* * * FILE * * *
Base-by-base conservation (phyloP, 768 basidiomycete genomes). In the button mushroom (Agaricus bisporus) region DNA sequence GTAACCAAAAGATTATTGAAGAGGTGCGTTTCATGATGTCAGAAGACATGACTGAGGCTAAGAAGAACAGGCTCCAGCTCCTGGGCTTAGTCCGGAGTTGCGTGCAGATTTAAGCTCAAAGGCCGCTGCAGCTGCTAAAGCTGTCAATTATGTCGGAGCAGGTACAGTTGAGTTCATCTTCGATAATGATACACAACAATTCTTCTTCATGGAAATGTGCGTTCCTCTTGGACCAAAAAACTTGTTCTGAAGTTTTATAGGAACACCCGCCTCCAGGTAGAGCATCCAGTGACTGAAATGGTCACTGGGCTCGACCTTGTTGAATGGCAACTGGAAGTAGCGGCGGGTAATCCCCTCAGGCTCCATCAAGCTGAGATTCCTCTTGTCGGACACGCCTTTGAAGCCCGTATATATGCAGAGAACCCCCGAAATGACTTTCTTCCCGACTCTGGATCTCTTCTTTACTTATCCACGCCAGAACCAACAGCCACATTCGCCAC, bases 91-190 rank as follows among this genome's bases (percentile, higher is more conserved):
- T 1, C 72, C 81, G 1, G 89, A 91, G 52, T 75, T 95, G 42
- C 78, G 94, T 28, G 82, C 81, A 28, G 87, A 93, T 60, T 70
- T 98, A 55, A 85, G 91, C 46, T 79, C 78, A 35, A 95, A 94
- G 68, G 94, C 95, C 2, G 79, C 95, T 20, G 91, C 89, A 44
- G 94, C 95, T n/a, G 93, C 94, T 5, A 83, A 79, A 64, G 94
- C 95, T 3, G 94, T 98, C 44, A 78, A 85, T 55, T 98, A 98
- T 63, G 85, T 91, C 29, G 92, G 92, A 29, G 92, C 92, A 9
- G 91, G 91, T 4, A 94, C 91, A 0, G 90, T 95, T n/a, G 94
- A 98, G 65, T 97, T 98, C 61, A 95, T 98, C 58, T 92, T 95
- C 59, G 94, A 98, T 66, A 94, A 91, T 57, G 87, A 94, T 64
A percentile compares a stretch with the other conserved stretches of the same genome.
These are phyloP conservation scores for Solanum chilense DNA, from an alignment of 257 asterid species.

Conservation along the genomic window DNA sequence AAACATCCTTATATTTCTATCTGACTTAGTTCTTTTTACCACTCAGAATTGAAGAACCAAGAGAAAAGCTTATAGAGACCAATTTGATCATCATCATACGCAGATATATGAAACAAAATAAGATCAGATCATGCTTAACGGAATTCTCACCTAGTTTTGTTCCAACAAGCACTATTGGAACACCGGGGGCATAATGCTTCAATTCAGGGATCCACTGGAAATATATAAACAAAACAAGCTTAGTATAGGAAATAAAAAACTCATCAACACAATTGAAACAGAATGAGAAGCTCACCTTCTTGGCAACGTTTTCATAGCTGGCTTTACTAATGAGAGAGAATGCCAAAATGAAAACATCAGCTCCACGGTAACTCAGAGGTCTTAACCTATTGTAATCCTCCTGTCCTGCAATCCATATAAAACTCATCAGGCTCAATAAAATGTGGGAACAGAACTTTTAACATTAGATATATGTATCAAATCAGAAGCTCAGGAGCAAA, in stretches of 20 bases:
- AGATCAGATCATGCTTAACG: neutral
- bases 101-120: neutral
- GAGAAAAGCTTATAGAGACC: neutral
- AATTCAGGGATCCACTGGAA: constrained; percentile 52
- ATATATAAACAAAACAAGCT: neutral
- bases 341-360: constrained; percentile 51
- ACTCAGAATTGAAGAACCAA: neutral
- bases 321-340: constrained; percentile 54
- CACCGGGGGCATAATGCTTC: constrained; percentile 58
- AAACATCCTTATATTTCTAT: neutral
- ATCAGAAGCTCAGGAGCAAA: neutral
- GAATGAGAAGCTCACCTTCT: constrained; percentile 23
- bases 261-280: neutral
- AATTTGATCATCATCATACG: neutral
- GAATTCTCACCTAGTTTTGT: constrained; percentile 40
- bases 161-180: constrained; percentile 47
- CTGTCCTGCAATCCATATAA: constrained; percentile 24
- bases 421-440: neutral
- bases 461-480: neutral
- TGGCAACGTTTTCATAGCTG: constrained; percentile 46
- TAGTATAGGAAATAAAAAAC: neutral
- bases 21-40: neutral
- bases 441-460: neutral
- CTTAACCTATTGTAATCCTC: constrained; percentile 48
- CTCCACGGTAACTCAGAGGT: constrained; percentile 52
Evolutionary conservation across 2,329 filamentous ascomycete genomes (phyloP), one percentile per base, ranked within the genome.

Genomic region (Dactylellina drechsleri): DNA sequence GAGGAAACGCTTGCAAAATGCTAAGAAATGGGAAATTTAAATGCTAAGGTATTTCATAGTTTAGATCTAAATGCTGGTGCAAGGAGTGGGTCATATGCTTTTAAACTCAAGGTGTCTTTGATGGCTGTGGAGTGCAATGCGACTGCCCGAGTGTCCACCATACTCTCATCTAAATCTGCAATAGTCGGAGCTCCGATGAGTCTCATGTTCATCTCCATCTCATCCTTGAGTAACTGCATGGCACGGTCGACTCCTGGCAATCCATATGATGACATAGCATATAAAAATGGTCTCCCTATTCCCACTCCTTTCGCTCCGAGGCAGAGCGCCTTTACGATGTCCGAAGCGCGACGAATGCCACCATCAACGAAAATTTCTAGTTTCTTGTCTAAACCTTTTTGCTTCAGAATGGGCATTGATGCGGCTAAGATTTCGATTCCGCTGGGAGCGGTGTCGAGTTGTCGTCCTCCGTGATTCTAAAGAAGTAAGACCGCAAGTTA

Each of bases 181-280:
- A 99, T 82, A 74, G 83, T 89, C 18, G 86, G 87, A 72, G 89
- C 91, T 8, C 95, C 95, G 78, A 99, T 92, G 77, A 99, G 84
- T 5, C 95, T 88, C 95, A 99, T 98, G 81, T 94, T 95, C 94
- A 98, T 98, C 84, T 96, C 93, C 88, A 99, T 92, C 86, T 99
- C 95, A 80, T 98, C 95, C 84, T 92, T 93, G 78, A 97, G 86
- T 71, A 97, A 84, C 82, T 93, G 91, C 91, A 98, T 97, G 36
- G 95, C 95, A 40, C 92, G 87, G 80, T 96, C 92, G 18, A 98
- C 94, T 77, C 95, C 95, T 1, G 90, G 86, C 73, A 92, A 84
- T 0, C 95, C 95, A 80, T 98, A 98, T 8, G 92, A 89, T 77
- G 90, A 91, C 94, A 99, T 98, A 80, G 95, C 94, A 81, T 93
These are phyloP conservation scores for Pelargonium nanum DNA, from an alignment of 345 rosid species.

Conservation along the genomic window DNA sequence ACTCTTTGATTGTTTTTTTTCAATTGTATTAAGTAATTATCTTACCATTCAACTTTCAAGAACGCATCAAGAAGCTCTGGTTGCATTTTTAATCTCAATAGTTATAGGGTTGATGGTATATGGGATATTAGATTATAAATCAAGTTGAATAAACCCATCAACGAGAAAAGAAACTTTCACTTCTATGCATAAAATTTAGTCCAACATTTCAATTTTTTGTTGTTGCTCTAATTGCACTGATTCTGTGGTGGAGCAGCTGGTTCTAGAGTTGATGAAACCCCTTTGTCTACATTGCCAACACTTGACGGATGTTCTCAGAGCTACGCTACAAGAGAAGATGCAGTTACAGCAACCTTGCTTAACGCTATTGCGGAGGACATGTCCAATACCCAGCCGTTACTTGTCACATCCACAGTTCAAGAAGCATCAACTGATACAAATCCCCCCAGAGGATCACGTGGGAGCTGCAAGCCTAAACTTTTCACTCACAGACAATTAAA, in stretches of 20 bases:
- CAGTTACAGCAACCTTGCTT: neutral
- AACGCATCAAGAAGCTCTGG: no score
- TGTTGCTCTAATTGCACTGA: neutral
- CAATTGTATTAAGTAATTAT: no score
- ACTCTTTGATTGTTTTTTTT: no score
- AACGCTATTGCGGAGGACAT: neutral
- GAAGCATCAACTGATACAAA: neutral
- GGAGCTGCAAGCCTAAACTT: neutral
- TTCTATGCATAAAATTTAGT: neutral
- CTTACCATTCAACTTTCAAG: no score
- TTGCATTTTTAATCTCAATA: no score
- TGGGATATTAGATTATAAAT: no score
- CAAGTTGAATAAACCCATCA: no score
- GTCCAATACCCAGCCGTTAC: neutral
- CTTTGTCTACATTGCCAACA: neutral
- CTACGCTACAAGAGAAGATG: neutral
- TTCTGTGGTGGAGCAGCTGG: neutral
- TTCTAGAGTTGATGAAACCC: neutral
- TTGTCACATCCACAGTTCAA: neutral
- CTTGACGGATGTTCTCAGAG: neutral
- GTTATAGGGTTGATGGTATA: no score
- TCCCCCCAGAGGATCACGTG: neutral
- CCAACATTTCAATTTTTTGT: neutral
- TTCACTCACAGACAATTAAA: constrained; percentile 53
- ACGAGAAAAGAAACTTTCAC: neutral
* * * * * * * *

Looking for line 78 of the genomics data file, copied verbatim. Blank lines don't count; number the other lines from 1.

- TTCACTCACAGACAATTAAA: constrained; percentile 53